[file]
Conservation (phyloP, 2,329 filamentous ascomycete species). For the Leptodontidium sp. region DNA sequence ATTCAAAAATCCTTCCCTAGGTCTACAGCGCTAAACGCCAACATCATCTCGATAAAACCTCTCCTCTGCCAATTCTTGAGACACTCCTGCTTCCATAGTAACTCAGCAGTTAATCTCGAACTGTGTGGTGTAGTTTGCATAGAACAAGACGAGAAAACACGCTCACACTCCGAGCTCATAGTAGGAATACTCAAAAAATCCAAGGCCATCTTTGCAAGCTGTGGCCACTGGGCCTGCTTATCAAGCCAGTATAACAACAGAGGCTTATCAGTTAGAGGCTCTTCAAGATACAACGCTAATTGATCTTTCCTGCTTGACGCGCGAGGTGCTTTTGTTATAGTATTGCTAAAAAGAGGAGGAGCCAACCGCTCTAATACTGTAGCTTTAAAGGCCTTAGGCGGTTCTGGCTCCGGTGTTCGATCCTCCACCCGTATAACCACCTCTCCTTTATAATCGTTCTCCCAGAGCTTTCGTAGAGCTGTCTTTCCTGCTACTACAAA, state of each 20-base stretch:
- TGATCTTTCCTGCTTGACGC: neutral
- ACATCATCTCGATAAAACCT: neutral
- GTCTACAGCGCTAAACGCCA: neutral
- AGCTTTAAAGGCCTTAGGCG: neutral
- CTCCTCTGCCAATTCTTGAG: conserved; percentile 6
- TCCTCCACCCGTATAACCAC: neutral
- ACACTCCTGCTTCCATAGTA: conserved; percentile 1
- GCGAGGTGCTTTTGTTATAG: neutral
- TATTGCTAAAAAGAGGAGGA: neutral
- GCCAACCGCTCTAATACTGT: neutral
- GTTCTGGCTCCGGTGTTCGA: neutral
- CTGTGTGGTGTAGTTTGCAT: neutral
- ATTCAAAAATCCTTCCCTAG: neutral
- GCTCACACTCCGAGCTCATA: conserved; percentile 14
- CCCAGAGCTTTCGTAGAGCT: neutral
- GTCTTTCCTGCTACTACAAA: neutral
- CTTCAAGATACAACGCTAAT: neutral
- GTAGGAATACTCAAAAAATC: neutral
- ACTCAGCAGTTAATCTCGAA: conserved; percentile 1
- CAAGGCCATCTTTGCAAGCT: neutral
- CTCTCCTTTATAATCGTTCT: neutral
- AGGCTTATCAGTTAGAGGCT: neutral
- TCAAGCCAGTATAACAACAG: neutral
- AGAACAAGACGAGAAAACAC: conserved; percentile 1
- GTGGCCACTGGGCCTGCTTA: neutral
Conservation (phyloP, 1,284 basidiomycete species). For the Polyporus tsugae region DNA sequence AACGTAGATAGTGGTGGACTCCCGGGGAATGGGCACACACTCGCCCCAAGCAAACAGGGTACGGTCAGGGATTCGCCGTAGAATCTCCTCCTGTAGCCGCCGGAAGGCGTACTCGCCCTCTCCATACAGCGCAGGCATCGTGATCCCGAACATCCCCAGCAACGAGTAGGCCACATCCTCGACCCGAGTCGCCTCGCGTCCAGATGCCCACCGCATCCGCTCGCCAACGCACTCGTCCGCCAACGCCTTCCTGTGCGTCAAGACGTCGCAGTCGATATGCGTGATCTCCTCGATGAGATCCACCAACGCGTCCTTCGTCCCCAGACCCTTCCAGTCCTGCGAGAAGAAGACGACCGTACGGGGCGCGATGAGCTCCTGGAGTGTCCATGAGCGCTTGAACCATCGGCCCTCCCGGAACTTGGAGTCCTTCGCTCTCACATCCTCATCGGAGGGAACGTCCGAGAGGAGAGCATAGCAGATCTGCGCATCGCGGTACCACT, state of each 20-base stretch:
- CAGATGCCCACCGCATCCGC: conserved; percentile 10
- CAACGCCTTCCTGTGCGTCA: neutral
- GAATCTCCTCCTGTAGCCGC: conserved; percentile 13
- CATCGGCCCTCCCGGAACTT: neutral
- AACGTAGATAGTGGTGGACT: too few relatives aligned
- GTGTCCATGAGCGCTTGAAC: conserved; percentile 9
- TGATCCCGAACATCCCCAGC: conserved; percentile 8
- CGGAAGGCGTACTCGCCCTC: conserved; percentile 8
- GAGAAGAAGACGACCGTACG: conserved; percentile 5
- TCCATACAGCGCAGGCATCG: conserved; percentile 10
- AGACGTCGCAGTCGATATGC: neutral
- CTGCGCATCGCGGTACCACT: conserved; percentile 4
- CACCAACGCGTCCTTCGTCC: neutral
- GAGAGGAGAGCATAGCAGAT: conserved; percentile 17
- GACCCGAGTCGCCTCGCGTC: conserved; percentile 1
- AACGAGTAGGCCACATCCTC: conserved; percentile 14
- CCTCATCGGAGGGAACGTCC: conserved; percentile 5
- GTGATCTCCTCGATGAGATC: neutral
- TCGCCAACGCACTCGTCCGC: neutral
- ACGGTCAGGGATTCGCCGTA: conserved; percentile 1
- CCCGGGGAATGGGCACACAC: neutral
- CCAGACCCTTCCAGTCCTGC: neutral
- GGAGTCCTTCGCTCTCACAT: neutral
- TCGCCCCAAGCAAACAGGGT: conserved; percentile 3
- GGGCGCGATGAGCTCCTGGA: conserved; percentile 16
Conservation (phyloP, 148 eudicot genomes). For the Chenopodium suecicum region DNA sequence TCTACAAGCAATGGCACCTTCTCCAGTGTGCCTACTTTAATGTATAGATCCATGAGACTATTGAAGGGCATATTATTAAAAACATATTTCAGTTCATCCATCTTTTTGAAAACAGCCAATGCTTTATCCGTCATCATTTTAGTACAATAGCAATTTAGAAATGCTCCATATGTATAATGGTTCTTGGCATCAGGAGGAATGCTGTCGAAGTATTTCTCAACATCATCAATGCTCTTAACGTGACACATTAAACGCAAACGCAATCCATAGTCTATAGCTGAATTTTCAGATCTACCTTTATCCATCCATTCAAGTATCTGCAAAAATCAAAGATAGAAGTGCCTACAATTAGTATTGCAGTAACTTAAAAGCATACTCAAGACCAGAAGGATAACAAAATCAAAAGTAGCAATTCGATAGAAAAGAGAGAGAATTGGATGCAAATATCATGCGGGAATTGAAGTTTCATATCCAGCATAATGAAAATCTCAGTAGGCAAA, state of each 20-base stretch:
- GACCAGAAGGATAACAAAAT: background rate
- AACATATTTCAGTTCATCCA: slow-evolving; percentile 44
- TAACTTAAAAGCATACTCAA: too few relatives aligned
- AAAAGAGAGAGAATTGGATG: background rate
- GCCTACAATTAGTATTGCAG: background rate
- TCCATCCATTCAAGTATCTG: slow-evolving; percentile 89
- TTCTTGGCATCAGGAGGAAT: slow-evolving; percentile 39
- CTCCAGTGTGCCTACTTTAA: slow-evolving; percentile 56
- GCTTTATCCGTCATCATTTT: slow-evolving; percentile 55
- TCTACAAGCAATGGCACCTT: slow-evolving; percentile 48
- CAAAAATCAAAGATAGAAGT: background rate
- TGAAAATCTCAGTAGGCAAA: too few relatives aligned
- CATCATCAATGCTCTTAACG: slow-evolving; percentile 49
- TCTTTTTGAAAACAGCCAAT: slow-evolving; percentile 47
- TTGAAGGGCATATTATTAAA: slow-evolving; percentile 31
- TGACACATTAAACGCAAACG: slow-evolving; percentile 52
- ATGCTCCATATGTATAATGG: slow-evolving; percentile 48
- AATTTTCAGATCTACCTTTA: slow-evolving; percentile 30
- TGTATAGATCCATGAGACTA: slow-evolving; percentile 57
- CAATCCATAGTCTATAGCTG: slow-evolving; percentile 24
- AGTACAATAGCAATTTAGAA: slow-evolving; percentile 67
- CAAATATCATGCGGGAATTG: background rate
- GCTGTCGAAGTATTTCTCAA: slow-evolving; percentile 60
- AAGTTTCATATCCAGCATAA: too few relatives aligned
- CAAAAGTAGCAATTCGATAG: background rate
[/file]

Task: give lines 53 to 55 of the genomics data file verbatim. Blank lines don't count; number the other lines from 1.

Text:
Conservation (phyloP, 148 eudicot genomes). For the Chenopodium suecicum region DNA sequence TCTACAAGCAATGGCACCTTCTCCAGTGTGCCTACTTTAATGTATAGATCCATGAGACTATTGAAGGGCATATTATTAAAAACATATTTCAGTTCATCCATCTTTTTGAAAACAGCCAATGCTTTATCCGTCATCATTTTAGTACAATAGCAATTTAGAAATGCTCCATATGTATAATGGTTCTTGGCATCAGGAGGAATGCTGTCGAAGTATTTCTCAACATCATCAATGCTCTTAACGTGACACATTAAACGCAAACGCAATCCATAGTCTATAGCTGAATTTTCAGATCTACCTTTATCCATCCATTCAAGTATCTGCAAAAATCAAAGATAGAAGTGCCTACAATTAGTATTGCAGTAACTTAAAAGCATACTCAAGACCAGAAGGATAACAAAATCAAAAGTAGCAATTCGATAGAAAAGAGAGAGAATTGGATGCAAATATCATGCGGGAATTGAAGTTTCATATCCAGCATAATGAAAATCTCAGTAGGCAAA, state of each 20-base stretch:
- GACCAGAAGGATAACAAAAT: background rate
- AACATATTTCAGTTCATCCA: slow-evolving; percentile 44